What Went Wrong At Glossier?

Not too long ago it was impossible to scroll through Instagram without coming across an aesthetically pleasing post by beauty startup Glossier. The millennial pink packaging which housed beloved buys like Balm Dot Com and Solution took pride of place in #shelfies belonging to both viral influencers and well-respected skin experts. Endearing product names like Cloud Paint and Skywash earned the brand a cult following and Glossier's catchy mantra – "skin first, makeup second" – was refreshing. Sticking a middle finger up to the outdated, unattainable glamour that the beauty industry seemed to push on us as consumers, it was makeup minimalism's time to shine and beauty lovers welcomed Glossier with open arms.
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But after raising $80 million in funding last July, it was announced on 26th January 2022 that the brand had laid off 80 corporate staff members (a third of the company), with the technology team most affected. In an email to employees, CEO Emily Weiss wrote that Glossier had "made some mistakes".
As of July 2021, the company was valued at $1.8 billion. Shiny product launches like Generation G lipstick, the longed for Solar Paint bronzer and even pretty pink merchandise appeared on every beauty blogger's IG feed — but there's no denying the excitement was somewhat marred. In spite of the brand's seemingly bulletproof popularity, an anti-Glossier movement has been bubbling away on social media. If you're a beauty lover with a TikTok account, you might have come across a handful of Glossier takedown videos recently. "Let's talk about Glossier's fall from grace," said TikToker @skylar.alyshia in a post. "At one point, they were everything. They were the start of the minimalist look." Skylar continues: "Then they really started slipping off of everyone's radar and they quickly became so [irrelevant]. They weren't really releasing any new products and their shade range was honestly ridiculous."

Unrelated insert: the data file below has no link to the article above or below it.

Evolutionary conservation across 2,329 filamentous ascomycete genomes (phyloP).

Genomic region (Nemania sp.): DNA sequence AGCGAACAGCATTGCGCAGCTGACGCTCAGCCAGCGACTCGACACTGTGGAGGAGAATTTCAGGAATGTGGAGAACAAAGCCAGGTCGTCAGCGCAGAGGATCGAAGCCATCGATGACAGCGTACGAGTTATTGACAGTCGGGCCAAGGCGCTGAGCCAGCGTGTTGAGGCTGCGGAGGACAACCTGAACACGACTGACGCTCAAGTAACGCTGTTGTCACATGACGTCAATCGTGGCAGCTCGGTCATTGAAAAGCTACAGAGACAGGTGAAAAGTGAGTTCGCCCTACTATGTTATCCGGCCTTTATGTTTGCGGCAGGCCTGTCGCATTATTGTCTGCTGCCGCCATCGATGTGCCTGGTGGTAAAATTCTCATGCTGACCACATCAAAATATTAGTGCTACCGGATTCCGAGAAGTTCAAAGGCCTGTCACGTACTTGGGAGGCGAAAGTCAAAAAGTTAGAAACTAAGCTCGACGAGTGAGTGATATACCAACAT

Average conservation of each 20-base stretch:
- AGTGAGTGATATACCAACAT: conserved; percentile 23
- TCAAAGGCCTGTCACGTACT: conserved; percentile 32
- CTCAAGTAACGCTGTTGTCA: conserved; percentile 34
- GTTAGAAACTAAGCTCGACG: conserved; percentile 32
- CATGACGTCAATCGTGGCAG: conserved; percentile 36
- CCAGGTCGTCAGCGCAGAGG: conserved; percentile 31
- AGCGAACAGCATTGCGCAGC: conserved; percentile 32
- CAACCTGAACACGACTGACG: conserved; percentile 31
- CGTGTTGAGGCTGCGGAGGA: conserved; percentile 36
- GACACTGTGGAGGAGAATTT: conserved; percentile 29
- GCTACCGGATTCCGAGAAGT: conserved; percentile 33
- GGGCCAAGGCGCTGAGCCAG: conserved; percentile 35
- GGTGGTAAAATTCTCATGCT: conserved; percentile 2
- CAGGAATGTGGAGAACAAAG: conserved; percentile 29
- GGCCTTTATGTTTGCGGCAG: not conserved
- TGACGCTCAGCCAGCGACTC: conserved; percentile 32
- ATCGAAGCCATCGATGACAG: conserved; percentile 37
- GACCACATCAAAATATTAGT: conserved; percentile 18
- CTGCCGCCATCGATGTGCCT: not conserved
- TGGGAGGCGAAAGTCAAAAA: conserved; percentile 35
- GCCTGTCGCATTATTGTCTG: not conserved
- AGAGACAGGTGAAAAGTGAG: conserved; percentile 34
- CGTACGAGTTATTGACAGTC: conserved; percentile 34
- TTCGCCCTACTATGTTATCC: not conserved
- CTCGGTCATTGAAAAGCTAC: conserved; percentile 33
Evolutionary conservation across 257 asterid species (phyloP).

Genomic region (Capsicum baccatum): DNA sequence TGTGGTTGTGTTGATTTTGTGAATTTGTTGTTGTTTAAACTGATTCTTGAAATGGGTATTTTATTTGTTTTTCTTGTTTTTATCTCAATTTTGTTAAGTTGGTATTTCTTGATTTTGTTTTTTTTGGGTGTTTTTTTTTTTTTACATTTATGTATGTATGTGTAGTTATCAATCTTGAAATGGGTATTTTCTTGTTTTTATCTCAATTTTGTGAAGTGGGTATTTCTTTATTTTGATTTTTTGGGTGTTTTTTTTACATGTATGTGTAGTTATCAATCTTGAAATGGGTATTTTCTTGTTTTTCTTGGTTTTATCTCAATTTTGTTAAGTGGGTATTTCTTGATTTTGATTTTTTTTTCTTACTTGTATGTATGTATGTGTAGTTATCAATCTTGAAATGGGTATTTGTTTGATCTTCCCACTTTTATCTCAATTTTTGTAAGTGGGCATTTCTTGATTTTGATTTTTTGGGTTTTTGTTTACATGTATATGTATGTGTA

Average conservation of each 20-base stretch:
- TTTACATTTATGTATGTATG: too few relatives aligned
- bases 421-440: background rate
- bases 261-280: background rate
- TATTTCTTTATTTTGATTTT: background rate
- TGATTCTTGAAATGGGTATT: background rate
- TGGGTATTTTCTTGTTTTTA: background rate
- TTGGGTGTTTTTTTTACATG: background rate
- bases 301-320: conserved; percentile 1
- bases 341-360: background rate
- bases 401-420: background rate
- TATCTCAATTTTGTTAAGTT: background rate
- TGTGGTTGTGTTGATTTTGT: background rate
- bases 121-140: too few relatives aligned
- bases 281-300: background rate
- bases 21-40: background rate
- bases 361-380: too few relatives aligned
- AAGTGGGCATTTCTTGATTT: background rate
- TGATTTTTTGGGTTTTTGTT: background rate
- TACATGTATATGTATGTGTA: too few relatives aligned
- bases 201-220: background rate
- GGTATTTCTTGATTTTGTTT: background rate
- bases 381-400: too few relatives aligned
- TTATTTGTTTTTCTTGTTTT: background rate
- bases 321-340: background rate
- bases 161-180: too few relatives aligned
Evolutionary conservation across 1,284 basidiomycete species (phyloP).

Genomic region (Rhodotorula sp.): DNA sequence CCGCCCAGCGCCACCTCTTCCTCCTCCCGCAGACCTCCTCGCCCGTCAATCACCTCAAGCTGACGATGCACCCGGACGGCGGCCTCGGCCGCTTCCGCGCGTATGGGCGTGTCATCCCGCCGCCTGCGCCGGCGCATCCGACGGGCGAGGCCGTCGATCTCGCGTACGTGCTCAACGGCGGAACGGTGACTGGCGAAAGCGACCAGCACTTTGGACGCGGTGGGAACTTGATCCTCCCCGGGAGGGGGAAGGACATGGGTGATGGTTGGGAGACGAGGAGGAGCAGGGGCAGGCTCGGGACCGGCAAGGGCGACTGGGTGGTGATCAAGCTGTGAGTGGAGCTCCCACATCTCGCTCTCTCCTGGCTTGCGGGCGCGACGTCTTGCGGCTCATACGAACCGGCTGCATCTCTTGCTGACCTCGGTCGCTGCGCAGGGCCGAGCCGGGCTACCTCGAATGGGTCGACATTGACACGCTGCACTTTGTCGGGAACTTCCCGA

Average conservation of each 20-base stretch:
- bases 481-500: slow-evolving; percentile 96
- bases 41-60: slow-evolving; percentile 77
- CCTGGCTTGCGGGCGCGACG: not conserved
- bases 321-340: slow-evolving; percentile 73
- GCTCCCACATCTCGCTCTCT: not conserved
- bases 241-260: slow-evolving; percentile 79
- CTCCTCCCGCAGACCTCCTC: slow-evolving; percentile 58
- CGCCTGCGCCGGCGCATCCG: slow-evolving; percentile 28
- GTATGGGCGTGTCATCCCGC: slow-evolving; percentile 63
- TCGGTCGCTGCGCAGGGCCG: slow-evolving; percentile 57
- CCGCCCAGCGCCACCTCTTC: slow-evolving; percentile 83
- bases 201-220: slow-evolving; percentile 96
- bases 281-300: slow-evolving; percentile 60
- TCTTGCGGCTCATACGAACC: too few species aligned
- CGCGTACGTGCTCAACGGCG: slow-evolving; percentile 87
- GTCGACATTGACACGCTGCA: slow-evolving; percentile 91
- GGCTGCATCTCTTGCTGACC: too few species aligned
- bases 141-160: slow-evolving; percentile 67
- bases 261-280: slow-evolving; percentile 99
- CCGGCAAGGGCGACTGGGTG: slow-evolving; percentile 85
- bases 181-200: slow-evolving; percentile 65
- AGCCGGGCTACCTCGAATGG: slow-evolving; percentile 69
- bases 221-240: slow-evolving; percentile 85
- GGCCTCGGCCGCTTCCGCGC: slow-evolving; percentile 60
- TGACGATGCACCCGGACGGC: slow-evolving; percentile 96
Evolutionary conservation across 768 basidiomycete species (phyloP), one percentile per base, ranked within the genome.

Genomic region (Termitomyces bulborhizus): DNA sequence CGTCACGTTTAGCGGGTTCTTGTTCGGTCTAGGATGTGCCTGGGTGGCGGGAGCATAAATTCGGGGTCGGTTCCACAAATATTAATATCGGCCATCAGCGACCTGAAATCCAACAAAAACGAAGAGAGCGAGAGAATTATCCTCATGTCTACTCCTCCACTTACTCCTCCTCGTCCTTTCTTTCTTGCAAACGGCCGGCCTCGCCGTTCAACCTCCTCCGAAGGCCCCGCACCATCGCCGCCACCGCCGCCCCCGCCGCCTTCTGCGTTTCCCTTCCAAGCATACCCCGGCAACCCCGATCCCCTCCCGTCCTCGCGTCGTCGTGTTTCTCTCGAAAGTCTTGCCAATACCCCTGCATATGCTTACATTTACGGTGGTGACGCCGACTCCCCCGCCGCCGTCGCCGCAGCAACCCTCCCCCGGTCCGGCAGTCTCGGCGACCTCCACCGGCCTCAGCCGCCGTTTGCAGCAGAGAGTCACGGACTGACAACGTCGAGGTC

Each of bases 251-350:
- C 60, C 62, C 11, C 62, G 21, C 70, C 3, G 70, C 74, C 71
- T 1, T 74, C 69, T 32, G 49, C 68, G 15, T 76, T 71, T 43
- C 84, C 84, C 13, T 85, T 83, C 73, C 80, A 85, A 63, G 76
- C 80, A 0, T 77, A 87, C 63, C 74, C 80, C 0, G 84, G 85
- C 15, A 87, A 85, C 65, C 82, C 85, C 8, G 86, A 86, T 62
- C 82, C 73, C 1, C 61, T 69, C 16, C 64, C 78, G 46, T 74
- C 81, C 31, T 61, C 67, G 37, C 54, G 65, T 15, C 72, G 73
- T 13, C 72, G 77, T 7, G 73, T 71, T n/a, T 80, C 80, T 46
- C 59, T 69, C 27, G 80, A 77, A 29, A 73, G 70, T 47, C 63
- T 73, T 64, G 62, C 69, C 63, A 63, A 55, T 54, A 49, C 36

Skylar goes on to talk about Glossier's biggest scandal to date. In 2020 anonymous Glossier retail employees came forward with allegations of racism and toxic work culture, launching the Instagram account Outta The Gloss to voice their grievances. "The concerns of POC were never taken seriously," one employee told Outta The Gloss. "Multiple times, I and other employees expressed concern over the racism we faced and were told to 'feel empowered to walk away'. When we asked what management would do, we were met with essentially nothing." Others say they voiced concerns about limited shade ranges only to earn "negative reviews" and "low raises". The account encouraged a boycott and amassed 11.5k followers and lots of support, even catching the attention of CEO Weiss. It wasn't long before TikTokers made viral videos spreading the word and the brand started to fall out of favour among longtime fans. "Thank you for educating us! Definitely won't spend $ here!" wrote one, while another commented: "No more Glossier for me then." Despite the furore, Glossier didn't meet Outta The Gloss' demands. The account has not posted since 19th December 2020.